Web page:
Teen sailor Laura Dekker has safely negotiated the treacherous Torres Strait and arrived into Australian waters, but only after a tense overnight period during which strong winds ripped apart one of her sails. The 100-mile-wide passage between northeastern Australia and New Guinea is strewn with shallow reefs and sandbars and represents a major challenge for mariners and particularly solo-sailors, who must be on constant vigil.

“There were reefs everywhere but I could hardly see anything because it was getting dark,” the 15-year-old Dutch adventurer wrote on her blog. “I adjusted my course so I would be sailing even closer to the wind. Would this work? Guppy sliced right through the waves under Genoa [sail] and reefed mainsail.

“The Genoa had a hard time of it with its taped tears and holes — would it last through the night? Rrrrrrippp! Without having to look I had my answer…. I rolled in the Genoa and rolled out the storm-jib and so I kept sailing very close to the wind as we went between all the reefs.”

The passage comes a full year after Dekker departed from Gibraltar as a 14-year-old on Aug. 21, 2010, on a highly controversial mission to become the youngest person to sail around the world alone. It also marks the successful crossing of the Pacific; Dekker had previously crossed the Atlantic.

The fiercely determined sailor, now 15, will make port for an extended stay in Darwin, Australia. Her father will meet her; she’ll complete repairs and re-provision before attempting to traverse the Indian Ocean, which represents her final major crossing.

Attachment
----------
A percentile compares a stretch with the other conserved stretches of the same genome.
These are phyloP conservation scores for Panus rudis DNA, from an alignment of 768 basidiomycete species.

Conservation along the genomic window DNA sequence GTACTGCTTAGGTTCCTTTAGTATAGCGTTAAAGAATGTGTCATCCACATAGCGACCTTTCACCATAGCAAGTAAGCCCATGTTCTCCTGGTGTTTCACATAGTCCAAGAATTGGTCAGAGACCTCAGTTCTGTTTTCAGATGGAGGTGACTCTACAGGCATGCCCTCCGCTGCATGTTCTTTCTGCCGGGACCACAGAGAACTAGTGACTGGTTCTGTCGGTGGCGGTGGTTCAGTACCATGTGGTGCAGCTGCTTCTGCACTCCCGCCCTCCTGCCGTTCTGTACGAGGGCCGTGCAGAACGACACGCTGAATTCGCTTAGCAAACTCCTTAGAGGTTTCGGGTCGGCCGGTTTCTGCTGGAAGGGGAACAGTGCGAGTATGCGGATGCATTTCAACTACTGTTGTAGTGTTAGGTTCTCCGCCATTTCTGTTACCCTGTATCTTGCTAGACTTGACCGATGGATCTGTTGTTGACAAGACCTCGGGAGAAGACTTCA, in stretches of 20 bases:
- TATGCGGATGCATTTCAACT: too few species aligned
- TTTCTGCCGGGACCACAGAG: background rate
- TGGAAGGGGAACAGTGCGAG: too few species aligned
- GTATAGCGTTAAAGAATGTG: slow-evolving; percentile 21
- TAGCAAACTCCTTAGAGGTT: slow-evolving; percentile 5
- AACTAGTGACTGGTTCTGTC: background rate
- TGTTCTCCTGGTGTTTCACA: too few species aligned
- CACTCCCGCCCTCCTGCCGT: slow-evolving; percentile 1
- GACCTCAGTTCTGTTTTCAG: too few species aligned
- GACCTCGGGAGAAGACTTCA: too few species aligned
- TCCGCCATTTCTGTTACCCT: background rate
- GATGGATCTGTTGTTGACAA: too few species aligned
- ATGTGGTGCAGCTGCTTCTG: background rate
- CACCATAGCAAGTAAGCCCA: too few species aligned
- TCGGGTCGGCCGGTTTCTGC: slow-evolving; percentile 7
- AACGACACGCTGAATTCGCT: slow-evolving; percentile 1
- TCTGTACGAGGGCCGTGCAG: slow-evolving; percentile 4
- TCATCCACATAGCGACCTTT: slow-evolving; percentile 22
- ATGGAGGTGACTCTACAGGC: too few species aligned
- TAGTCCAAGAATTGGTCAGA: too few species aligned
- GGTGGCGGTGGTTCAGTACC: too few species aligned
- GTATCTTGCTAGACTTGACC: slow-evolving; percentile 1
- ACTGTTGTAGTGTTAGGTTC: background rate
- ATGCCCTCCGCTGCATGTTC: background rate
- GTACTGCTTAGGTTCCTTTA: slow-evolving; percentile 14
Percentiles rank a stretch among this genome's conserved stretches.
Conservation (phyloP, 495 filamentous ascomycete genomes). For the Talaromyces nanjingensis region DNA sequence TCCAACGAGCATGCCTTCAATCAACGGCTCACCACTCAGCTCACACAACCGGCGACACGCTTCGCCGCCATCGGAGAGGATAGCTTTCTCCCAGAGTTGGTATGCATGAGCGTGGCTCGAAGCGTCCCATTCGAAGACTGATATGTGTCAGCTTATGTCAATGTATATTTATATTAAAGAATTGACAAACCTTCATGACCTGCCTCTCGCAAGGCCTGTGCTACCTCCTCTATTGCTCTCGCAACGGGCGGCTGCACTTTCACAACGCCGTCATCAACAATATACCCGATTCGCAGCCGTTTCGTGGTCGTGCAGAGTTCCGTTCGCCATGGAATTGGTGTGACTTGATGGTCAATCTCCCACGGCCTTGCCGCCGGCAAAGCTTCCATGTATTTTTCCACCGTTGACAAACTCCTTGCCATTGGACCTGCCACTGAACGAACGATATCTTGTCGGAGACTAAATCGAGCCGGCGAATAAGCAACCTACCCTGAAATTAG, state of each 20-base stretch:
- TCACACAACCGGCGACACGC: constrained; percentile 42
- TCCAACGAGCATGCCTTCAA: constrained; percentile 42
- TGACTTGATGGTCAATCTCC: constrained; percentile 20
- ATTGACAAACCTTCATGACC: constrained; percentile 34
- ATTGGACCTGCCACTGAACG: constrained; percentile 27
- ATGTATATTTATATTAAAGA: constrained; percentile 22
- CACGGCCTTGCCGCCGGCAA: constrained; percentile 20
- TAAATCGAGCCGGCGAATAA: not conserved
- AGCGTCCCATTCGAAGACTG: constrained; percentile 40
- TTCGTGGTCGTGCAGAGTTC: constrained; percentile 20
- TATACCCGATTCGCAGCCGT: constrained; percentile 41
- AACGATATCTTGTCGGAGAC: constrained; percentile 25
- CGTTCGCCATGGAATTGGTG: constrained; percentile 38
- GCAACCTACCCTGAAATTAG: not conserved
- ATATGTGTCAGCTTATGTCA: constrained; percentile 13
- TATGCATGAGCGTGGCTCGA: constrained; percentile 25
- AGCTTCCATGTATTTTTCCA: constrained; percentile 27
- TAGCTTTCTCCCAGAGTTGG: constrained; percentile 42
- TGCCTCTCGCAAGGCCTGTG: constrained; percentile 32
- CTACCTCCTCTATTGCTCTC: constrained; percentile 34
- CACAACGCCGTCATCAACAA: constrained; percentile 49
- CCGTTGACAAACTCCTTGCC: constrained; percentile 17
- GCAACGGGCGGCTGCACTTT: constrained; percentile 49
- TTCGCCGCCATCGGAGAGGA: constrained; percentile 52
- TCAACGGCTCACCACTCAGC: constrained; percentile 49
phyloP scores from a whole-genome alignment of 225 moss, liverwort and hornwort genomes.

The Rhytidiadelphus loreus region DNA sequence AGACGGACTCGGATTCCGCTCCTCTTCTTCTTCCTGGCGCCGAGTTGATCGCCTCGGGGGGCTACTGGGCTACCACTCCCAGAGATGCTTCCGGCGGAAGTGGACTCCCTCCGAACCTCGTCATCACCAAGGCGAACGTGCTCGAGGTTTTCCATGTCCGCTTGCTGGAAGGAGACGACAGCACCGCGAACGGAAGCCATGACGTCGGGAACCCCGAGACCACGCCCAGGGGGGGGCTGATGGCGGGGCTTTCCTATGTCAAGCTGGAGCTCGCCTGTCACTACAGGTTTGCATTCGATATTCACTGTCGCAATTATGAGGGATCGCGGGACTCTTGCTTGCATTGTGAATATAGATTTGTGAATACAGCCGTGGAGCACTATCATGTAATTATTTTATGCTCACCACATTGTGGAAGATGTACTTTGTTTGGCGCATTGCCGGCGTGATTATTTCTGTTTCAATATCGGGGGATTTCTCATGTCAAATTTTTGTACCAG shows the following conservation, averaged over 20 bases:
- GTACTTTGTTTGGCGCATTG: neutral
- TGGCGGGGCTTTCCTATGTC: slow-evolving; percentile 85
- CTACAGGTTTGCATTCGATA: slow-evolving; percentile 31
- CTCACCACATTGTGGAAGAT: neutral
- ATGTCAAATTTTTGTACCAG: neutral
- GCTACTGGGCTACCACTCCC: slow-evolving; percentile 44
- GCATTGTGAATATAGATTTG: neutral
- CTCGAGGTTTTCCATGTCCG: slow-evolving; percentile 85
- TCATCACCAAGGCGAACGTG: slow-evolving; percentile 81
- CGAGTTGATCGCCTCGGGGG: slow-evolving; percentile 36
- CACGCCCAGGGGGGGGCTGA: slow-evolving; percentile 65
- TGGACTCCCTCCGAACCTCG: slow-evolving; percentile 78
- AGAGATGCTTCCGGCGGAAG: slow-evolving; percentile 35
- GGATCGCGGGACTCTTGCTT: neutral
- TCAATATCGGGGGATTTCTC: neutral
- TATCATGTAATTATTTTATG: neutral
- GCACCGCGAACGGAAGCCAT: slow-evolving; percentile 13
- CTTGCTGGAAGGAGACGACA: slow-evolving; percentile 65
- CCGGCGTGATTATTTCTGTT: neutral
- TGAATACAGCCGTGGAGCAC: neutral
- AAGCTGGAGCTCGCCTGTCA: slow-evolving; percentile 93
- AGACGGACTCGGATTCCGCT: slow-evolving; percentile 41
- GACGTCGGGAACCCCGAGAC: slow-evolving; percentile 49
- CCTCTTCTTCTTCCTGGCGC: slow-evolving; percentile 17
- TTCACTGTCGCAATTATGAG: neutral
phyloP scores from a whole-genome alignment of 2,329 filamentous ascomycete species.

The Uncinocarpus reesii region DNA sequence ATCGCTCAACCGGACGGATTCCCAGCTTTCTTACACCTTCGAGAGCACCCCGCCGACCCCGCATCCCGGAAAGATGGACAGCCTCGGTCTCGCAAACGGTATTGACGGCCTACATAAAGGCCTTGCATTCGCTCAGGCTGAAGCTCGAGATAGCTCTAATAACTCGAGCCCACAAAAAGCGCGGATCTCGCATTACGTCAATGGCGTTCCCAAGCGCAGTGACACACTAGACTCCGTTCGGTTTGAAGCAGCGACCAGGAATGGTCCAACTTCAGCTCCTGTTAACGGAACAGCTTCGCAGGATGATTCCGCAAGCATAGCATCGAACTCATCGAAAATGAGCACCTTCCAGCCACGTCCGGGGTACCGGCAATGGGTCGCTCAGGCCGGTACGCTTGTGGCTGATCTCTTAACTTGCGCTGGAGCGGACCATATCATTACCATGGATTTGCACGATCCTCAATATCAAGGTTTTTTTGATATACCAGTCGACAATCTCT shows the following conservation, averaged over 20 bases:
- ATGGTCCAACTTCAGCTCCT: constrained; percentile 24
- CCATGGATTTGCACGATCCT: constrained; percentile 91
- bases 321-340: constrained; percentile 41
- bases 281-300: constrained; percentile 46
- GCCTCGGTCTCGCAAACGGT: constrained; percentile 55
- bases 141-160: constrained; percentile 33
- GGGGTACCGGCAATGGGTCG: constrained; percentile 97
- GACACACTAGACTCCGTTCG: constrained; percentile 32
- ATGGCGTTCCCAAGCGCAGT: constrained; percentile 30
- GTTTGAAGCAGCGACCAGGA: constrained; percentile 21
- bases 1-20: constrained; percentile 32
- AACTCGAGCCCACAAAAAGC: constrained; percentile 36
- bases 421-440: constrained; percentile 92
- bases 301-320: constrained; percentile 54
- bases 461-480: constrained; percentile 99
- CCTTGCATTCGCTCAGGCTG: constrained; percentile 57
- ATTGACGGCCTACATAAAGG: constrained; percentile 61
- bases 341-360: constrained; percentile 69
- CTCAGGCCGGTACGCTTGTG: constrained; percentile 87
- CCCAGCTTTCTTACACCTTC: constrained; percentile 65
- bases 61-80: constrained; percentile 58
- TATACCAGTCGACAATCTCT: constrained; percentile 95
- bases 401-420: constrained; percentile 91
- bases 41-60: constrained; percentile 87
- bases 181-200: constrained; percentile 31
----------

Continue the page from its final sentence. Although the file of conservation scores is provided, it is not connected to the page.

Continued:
That may not be as accommodating as the Pacific or Atlantic; the Indian Ocean was downright unkind to other young sailors who have sailed or attempted to sail around the world during the past two-plus years.

Southern California’s Zac Sunderland, who completed a circumnavigation in July of 2009, spent three sleepless days and nights trying to prevent his boat from being battered by rigging torn loose by gale-force winds. He also was confronted by people aboard a flag-less boat who seemed to be gauging whether he had anything of value.

England’s Mike Perham and Australia’s Jessica Watson also experienced long bouts of ferocious wind in the ocean between Australia and Africa.

Zac’s sister Abby Sunderland, as many recall, was rescued deep in the southern Indian Ocean after losing her mast and rigging in rough seas, as she was attempting an easterly crossing with the Southern Hemisphere winter setting in.

So far, Dekker and a home-based team led by her father, have done just about everything right in terms of timing and vessel preparation. She has experienced no major issues with the weather or with Guppy, her 38-foot twin-masted sailboat.

Renowned Australian adventurer Don McIntyre, asked last week about the girl’s odyssey, answered: “She is setting her own pace, on her own terms. This all gives her the best chance to succeed and helps her make her own luck. In this game ‘luck’ is everything, but she is doing what’s needed to minimize risk, and making sound value judgments by being conservative.”

Critics had contended that, besides being too young to handle the rigors of solo-sailing, Dekker was too immature to deal with long bouts of loneliness and an irregular sleep schedule.

She said this week that this lifestyle “is all I want” and, when asked how she passes her idle time, she responded: “I read a lot and look out over the endless powerful nature that’s around me. I sleep when I feel like it and cook.”

That said, she still has a long, long way to go.

— Images of Laura Dekker and her 38-foot sailboat are courtesy of Laura Dekker